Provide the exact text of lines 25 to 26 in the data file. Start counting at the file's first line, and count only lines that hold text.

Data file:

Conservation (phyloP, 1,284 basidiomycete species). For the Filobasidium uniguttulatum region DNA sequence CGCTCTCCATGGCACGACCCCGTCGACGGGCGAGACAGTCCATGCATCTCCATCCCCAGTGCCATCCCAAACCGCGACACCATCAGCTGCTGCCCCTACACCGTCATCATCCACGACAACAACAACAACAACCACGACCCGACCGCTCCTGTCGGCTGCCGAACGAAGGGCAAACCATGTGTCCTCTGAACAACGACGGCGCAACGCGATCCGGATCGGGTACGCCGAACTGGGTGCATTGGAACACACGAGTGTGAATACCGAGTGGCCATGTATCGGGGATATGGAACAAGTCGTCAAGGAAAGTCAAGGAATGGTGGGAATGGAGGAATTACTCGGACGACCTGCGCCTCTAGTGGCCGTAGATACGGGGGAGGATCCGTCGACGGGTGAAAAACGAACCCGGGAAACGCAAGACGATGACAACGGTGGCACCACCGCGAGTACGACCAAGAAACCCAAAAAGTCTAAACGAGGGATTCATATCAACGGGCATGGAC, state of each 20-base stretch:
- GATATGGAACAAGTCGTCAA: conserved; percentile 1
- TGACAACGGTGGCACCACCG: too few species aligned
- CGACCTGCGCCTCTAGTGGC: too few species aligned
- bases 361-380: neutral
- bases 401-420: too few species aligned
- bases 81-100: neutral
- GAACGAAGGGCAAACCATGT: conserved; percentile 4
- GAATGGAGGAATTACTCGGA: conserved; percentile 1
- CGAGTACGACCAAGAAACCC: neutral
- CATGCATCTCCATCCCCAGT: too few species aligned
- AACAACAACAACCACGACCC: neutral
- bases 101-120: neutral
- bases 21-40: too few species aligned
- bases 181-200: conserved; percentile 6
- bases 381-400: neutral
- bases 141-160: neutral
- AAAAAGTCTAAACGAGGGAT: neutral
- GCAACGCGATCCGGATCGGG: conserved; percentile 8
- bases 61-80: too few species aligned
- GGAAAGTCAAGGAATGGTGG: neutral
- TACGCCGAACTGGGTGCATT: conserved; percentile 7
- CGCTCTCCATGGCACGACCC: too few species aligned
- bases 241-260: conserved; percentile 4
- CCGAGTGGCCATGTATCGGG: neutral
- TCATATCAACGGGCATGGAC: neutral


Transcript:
- CCGAGTGGCCATGTATCGGG: neutral
- TCATATCAACGGGCATGGAC: neutral